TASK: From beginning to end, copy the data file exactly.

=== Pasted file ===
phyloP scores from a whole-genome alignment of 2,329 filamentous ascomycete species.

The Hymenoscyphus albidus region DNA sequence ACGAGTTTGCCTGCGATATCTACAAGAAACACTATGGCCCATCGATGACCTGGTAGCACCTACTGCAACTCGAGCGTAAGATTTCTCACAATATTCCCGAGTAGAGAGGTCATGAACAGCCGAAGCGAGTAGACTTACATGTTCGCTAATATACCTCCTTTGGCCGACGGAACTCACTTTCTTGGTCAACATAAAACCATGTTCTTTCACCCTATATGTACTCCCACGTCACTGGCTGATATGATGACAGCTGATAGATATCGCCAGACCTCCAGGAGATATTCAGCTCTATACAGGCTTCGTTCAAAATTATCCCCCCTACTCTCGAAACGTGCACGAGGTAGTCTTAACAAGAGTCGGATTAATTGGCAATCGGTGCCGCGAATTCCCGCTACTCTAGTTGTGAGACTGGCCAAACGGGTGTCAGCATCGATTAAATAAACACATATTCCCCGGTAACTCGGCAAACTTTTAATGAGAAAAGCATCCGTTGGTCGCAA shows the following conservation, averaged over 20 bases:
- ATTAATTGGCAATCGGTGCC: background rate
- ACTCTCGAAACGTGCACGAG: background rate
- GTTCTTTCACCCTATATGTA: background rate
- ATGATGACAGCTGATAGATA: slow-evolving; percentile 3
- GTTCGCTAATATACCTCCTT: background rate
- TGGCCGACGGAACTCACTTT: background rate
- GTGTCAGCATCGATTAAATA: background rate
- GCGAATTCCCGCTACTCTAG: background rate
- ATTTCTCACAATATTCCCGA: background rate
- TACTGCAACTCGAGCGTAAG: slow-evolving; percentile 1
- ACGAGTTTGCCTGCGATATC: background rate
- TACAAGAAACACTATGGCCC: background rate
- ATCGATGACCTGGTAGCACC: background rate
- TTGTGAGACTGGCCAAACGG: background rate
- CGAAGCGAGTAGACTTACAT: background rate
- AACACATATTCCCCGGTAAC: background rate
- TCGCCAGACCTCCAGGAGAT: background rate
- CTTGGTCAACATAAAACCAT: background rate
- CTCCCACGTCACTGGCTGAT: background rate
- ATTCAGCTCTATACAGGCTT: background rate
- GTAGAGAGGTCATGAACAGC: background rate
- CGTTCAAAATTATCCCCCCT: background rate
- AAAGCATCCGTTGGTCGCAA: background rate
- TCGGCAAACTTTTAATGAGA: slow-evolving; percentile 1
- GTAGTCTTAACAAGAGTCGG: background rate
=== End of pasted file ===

phyloP scores from a whole-genome alignment of 2,329 filamentous ascomycete species.

The Hymenoscyphus albidus region DNA sequence ACGAGTTTGCCTGCGATATCTACAAGAAACACTATGGCCCATCGATGACCTGGTAGCACCTACTGCAACTCGAGCGTAAGATTTCTCACAATATTCCCGAGTAGAGAGGTCATGAACAGCCGAAGCGAGTAGACTTACATGTTCGCTAATATACCTCCTTTGGCCGACGGAACTCACTTTCTTGGTCAACATAAAACCATGTTCTTTCACCCTATATGTACTCCCACGTCACTGGCTGATATGATGACAGCTGATAGATATCGCCAGACCTCCAGGAGATATTCAGCTCTATACAGGCTTCGTTCAAAATTATCCCCCCTACTCTCGAAACGTGCACGAGGTAGTCTTAACAAGAGTCGGATTAATTGGCAATCGGTGCCGCGAATTCCCGCTACTCTAGTTGTGAGACTGGCCAAACGGGTGTCAGCATCGATTAAATAAACACATATTCCCCGGTAACTCGGCAAACTTTTAATGAGAAAAGCATCCGTTGGTCGCAA shows the following conservation, averaged over 20 bases:
- ATTAATTGGCAATCGGTGCC: background rate
- ACTCTCGAAACGTGCACGAG: background rate
- GTTCTTTCACCCTATATGTA: background rate
- ATGATGACAGCTGATAGATA: slow-evolving; percentile 3
- GTTCGCTAATATACCTCCTT: background rate
- TGGCCGACGGAACTCACTTT: background rate
- GTGTCAGCATCGATTAAATA: background rate
- GCGAATTCCCGCTACTCTAG: background rate
- ATTTCTCACAATATTCCCGA: background rate
- TACTGCAACTCGAGCGTAAG: slow-evolving; percentile 1
- ACGAGTTTGCCTGCGATATC: background rate
- TACAAGAAACACTATGGCCC: background rate
- ATCGATGACCTGGTAGCACC: background rate
- TTGTGAGACTGGCCAAACGG: background rate
- CGAAGCGAGTAGACTTACAT: background rate
- AACACATATTCCCCGGTAAC: background rate
- TCGCCAGACCTCCAGGAGAT: background rate
- CTTGGTCAACATAAAACCAT: background rate
- CTCCCACGTCACTGGCTGAT: background rate
- ATTCAGCTCTATACAGGCTT: background rate
- GTAGAGAGGTCATGAACAGC: background rate
- CGTTCAAAATTATCCCCCCT: background rate
- AAAGCATCCGTTGGTCGCAA: background rate
- TCGGCAAACTTTTAATGAGA: slow-evolving; percentile 1
- GTAGTCTTAACAAGAGTCGG: background rate